Research Papers

Curing and Consolidation of Advanced Thermoset Composite Laminate Parts by Pressing Between a Heated Mold and Customized Rubber-Faced Mold

[+] Author and Article Information
Daniel Walczyk

Department of Mechanical, Aerospace, and Nuclear Engineering, Rensselaer Polytechnic Institute, 110 8th Street, Troy, NY 12180walczd@rpi.edu

Jaron Kuppers

Department of Mechanical, Aerospace, and Nuclear Engineering, Rensselaer Polytechnic Institute, 110 8th Street, Troy, NY 12180kuppej@rpi.edu

Casey Hoffman

Department of Mechanical, Aerospace, and Nuclear Engineering, Rensselaer Polytechnic Institute, 110 8th Street, Troy, NY 12180hoffmc@rpi.edu

J. Manuf. Sci. Eng 133(1), 011002 (Jan 05, 2011) (7 pages) doi:10.1115/1.4003125 History: Received June 23, 2010; Revised November 13, 2010; Published January 05, 2011; Online January 05, 2011

Curing and consolidating thermoset composite laminates and sandwich structures typically involves vacuum bagging an uncured and formed layup over a thin-walled mold, placing it in an autoclave, and subjecting the entire unit to temperature, vacuum, and pressure cycles as prescribed by the manufacturer. Autoclaving is generally considered the major bottleneck in manufacturing advanced composite parts because of high capital and consumable costs, energy usage, waste generated, and process scalability. A new curing and consolidation process called “thermal press curing” is presented and demonstrated as an alternative to autoclaving. The process involves compressing a composite laminate between a special mold set––a heated metal mold and a matching rubber-covered mold made of an insulative material––designed to provide uniform temperature and pressure over the metal mold surface, that is, mimic the process conditions provided by an autoclave. The thermal press curing process is demonstrated for the first time using a mold set for a simple two-dimensional axisymmetric shape. An aluminum curing mold with embedded electric resistance cartridge heaters is heuristically designed to provide uniform temperature in operation across the mold surface within 1°C of the target value (177°C). With the mold set compressing an eight-ply carbon/epoxy composite workpiece and well insulated on all sides, the power draw is at least one to two orders of magnitude less than a comparable autoclaving operation. The potential to significantly improve pressure uniformity from the compressed rubber mask is shown by changing the mask shape. Even without an optimized rubber layer shape and thickness, the eight-ply composite part was successfully cured. Finally, a plan for future work is described.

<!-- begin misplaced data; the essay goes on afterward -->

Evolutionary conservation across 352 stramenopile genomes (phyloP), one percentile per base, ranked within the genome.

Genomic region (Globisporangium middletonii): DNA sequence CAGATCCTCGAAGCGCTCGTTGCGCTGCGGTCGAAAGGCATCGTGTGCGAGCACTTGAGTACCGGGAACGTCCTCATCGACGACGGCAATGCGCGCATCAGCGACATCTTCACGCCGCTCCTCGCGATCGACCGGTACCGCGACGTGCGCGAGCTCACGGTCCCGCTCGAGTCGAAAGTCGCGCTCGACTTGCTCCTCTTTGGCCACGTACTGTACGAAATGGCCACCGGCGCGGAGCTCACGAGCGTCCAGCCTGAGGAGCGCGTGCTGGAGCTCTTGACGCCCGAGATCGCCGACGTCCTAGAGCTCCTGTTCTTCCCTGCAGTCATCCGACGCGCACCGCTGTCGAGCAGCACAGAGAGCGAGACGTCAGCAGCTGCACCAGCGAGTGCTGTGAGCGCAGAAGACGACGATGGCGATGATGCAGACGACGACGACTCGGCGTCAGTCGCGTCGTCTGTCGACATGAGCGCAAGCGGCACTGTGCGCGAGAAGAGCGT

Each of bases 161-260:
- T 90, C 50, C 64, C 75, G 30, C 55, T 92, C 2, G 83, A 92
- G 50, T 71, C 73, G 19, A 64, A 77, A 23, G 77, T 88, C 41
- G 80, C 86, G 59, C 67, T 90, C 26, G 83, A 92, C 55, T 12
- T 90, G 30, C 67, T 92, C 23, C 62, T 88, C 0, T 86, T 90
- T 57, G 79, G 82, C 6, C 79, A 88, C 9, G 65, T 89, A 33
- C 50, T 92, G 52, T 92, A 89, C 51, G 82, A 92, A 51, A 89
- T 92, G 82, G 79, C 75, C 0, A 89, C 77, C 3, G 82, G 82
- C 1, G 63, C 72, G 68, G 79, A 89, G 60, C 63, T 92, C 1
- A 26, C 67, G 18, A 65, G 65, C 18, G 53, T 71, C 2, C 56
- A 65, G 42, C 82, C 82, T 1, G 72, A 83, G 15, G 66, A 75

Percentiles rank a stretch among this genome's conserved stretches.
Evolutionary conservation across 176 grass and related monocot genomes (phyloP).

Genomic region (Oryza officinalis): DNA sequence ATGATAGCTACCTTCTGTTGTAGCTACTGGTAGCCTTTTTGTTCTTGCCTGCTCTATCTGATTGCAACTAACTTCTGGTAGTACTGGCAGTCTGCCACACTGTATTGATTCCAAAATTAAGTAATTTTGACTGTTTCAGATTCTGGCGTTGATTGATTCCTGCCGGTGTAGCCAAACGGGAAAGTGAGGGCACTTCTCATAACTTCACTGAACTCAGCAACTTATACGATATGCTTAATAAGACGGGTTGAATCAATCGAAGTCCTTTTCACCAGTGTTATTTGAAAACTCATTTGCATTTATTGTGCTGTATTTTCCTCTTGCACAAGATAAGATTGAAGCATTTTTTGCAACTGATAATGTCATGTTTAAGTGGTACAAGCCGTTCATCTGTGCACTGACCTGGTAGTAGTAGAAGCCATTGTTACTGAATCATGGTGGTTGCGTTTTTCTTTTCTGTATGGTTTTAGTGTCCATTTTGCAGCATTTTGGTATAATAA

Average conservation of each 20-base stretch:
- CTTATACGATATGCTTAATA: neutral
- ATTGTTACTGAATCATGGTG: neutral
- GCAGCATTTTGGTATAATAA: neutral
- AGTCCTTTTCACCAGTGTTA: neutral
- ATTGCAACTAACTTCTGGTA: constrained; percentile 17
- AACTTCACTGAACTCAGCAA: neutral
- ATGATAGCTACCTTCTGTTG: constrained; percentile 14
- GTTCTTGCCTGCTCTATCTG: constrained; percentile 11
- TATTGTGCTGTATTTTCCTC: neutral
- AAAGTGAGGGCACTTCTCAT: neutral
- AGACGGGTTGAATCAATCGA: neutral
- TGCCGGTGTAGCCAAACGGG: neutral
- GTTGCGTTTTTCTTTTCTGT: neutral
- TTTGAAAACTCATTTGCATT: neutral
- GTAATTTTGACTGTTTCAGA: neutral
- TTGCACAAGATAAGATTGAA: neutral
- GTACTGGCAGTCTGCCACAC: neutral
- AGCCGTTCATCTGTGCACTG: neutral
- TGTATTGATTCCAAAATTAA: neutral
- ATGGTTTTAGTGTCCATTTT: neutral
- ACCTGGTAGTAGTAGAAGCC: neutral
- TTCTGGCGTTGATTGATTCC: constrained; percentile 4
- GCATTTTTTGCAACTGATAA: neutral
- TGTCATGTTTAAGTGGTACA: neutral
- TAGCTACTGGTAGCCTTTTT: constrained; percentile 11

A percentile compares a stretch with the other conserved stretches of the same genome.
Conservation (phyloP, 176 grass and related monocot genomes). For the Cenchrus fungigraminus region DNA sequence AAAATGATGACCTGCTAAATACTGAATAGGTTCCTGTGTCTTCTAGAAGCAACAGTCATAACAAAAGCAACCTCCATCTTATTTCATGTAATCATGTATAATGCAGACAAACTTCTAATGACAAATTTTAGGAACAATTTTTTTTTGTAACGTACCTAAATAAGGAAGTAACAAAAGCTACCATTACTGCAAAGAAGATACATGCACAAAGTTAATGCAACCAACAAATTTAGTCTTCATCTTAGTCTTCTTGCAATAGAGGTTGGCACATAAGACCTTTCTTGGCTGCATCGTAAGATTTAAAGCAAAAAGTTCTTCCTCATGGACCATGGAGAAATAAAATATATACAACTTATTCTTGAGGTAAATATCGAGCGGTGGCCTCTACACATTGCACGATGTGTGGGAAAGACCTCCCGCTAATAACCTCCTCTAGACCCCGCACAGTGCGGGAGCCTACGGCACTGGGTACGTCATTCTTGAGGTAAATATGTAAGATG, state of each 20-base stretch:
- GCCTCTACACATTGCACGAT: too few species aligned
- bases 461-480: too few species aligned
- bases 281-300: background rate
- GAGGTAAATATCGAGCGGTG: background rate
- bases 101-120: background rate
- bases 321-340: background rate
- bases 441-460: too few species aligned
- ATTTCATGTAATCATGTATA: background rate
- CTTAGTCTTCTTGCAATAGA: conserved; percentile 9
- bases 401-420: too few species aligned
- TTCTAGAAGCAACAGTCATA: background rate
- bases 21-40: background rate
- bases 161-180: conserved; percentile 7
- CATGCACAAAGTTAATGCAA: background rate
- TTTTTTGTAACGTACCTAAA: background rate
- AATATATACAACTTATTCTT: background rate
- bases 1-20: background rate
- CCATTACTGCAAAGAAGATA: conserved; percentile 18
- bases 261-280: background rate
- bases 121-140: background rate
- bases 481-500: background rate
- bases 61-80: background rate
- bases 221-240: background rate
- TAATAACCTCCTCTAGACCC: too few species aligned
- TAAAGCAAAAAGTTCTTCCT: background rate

Copyright © 2011 by American Society of Mechanical Engineers
Your Session has timed out. Please sign back in to continue.



Grahic Jump Location
Figure 1

(a) Loading vacuum-bagged, thermoset composite parts into an autoclave and (b) typical autoclave temperature and pressure profile used for a carbon/epoxy composite system (data taken from Ref. 8)

Grahic Jump Location
Figure 2

Schematic of the thermal press curing process for advanced thermoset composites with a variable thickness rubber mask t(s) shown (left) and molds clamping the formed composite laminate (right)

Grahic Jump Location
Figure 3

(a) Curing mold shape for composite part with dimensions in millimeters shown and (b) corresponding base mold shape

Grahic Jump Location
Figure 4

(a) Insulated mold set with 6.4 mm uniform thickness rubber mask and two embedded cartridge heaters, (b) same mold set with variable thickness rubber mask, and (c) schematic of the mold set fixture in a universal testing machine for compression testing

Grahic Jump Location
Figure 5

(a) Experimental setup to measure temperature uniformity during thermal pressing with 2D mold set and (b) locations along 2D part profile for one-half of mold where temperature measurements were taken

Grahic Jump Location
Figure 6

(a) Experimentally measured pressure distribution along mold/composite interface for 2D mold set for uniform thickness (upper image) and variable thickness (lower image) rubber masks. (b) Locations of pressures reported in Table 3.

Grahic Jump Location
Figure 7

(a) FEA model and (b) simulation results of normal pressure on the surface of the rubber (top view of half the model)




Some tools below are only available to our subscribers or users with an online account.

Related Content

Customize your page view by dragging and repositioning the boxes below.

Related Journal Articles
Related eBook Content
Topic Collections

Sorry! You do not have access to this content. For assistance or to subscribe, please contact us:

  • TELEPHONE: 1-800-843-2763 (Toll-free in the USA)
  • EMAIL: asmedigitalcollection@asme.org
Sign In